The Guardian view on trend in politics: tips on how to rewrite the fashion information | Editorial

VIrginia Woolf pinned it to “on or about” December 1910: the date when human nature changed. “All human relationships have changed” She wrote. “And when human relationships change, religion, behavior, politics, and literature change at the same time.” With a little exaggeration, we could assume that Black America changed in the late 1950s – and not just with the Civil rights movement, but across the spectrum of creativity and behavior. Aspects of this revolution are well documented: the Birth of coolness in jazz; the writers Ralph Ellison, James Baldwin, Richard Wright. But some of the most mundane parts have been undervalued. Like clothes, for example.

Look at photos of black American men in the 1950s and 1960s, and what you notice is a coherence and a growing confidence in their looks. Here the saxophonist John Coltrane can be seen in a soft shoulder jacket and knitted tie, while here the writer Amiri Baraka can be seen in a button-down shirt and a cardigan with a shawl collar. The look is smart and yet casual – no thickly padded suits or repp striped ties here. As the college jackets and penny loafers suggest, it’s a style inspired by privileged white students at Ivy League colleges. You could even say it was appropriated – and then improved. The color palette is getting wider, the finishing touches are bolder: tie clips, collar pins, capped brogues. This look later becomes known as the Black ivy.

This uprising is featured in a new book entitled. documented and celebrated Black Ivy: A Revolt in Style. In his introduction, Jason Jules describes the look as “a kind of combat suit, a symbolic armor that is worn in the non-violent pursuit of fundamental change. Letting society treat them differently meant that the mainstream perceived them differently at first. ”Think of tenor saxophonist Sonny Rollins in a button-down shirt playing Freedom suite, or Billy Taylor composing in a tweed jacket I wish I knew what it would feel like to be free. The goal was not just to join the elite, but to redefine it.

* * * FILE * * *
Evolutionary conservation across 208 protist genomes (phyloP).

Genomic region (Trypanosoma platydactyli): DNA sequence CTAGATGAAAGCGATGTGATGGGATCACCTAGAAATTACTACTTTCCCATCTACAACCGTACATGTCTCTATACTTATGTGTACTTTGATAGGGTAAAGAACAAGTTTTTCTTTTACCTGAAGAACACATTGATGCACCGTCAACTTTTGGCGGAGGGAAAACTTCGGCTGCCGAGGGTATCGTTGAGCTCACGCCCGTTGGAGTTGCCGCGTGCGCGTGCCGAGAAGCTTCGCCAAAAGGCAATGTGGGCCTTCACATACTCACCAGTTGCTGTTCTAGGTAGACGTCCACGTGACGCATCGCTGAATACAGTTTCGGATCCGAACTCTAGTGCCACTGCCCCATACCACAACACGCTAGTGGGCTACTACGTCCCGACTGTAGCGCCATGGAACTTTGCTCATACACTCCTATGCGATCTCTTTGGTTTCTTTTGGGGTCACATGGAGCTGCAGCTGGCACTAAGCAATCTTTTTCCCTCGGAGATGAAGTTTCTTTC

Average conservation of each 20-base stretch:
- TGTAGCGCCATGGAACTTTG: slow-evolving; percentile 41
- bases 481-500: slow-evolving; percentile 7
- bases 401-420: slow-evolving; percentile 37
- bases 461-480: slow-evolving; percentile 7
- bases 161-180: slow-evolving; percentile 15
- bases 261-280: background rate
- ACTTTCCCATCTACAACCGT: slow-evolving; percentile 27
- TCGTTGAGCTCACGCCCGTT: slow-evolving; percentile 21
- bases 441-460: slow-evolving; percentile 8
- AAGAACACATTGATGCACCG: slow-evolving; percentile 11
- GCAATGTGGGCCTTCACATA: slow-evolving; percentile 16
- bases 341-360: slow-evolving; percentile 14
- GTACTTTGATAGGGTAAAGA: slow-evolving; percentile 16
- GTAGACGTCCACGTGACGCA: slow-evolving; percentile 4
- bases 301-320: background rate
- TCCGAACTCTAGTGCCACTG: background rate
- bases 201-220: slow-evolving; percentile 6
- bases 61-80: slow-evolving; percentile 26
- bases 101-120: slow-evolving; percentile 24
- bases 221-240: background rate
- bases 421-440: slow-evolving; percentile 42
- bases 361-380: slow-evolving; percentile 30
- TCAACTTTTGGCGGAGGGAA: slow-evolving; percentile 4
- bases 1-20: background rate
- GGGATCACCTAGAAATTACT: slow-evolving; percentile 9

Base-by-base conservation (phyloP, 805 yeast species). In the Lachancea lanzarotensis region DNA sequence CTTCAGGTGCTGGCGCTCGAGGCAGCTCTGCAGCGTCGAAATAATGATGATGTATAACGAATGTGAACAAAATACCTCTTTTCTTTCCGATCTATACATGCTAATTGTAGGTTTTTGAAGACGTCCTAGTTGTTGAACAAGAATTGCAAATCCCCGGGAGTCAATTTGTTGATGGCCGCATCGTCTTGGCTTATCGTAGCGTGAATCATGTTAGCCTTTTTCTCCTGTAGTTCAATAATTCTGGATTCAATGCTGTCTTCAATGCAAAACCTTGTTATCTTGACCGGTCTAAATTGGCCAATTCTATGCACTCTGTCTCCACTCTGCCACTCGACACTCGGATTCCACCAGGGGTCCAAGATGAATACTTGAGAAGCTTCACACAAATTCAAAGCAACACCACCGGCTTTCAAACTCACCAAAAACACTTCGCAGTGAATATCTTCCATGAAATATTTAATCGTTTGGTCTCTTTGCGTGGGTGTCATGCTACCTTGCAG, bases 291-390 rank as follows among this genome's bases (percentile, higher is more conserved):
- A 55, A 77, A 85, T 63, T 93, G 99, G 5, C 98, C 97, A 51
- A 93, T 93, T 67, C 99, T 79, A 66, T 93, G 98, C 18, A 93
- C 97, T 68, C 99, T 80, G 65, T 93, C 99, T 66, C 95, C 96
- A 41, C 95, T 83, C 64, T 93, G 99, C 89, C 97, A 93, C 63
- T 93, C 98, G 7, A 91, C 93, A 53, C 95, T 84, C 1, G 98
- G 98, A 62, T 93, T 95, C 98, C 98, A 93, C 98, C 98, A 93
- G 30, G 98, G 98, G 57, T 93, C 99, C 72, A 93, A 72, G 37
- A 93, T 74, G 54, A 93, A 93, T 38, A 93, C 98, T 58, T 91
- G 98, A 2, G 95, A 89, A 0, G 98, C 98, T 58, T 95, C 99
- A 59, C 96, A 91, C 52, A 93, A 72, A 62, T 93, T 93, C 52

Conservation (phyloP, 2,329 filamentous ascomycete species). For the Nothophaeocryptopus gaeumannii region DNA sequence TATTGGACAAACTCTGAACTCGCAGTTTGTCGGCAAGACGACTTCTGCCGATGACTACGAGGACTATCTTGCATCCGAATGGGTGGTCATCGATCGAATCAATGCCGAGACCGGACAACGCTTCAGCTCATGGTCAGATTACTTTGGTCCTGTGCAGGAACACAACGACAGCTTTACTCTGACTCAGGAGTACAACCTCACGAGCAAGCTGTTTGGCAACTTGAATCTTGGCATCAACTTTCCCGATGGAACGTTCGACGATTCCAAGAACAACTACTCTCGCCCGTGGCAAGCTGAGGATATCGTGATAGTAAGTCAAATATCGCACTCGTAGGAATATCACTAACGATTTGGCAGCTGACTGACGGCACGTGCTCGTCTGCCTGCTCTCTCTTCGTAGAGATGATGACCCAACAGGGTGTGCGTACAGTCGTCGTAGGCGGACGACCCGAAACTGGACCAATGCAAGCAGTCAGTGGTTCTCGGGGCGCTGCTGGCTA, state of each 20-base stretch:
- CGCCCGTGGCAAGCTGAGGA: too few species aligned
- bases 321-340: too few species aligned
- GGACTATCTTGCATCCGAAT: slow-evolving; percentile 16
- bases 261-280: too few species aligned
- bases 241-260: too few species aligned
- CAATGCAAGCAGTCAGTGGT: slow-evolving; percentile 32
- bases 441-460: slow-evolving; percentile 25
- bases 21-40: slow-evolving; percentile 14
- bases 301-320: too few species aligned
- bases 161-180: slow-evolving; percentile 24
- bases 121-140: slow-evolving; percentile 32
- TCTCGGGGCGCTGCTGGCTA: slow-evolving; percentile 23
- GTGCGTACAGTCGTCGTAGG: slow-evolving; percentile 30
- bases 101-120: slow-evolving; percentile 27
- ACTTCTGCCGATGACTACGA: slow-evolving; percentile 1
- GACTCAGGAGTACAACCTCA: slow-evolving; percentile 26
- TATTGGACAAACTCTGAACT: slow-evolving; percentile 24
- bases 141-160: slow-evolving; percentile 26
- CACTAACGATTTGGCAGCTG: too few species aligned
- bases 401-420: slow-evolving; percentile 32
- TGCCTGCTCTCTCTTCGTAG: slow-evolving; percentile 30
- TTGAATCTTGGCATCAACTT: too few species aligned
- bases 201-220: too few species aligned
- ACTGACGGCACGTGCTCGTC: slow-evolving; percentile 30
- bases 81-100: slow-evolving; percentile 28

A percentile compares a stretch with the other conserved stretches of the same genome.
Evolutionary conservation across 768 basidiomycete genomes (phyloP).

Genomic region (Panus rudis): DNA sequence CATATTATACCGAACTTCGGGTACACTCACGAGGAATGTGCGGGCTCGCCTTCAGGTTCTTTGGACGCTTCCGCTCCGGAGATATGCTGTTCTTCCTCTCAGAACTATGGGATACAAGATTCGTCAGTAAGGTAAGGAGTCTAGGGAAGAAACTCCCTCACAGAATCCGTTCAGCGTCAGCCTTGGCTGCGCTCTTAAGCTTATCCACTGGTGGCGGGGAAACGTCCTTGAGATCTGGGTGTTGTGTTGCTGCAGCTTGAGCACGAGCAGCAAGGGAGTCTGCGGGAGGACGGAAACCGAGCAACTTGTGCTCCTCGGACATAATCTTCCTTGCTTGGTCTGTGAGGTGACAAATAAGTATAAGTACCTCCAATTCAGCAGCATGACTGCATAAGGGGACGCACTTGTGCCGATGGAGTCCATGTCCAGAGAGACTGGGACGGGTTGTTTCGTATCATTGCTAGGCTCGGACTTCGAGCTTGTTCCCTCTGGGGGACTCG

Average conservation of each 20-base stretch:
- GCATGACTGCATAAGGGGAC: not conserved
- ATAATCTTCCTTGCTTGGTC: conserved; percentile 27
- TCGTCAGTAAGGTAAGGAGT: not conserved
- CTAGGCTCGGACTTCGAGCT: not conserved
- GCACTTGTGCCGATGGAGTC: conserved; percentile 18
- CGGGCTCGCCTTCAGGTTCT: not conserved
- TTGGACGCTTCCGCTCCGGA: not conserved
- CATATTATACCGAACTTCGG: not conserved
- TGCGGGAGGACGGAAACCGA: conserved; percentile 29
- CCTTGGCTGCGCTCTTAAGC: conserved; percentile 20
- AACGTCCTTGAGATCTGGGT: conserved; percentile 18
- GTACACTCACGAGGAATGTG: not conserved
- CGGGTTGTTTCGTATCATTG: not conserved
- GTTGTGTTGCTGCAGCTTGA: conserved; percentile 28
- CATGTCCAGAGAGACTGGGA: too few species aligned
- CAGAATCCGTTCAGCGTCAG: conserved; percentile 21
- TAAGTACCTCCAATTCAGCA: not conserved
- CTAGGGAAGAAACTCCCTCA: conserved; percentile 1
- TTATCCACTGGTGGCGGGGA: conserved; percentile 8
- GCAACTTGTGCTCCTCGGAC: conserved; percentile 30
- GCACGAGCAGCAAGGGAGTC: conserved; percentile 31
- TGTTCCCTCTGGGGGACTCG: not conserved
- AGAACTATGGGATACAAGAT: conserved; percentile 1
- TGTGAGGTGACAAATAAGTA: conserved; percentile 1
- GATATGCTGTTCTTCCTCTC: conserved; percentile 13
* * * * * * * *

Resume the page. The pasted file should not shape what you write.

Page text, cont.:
However subtly done, the style was a challenge to authority. Dressing like a college student was not an affectation but a crucial part of the desegregation struggles in America’s educational system. After the murders of Martin Luther King and Malcolm X, the political mood changed – and so did street style. Stokely Carmichael went from working with John Lewis in sports jackets and ties to the leader of the Black Panthers in dark glasses and a black leather jacket, holding a rifle.

Miles Davis performs around 1959. Photo: Michael Ochs Archives / Getty Images

While the term “gesture politics” is always intended as an insult, we’re rewriting what counts as a political gesture: Just think of the squat controversy here and in the US. Historians have long argued that enslaved people and forced laborers resisted by dragging their feet or pretending that they did not understand the orders barked. Something similar has to happen with fashion, which is too often discussed as catwalk creations or January sales. But it can also be about expressing one’s self-image and beliefs. Black Ivy was about young black Americans who are changing the way they see themselves – starting with the mirror next to the cloakroom.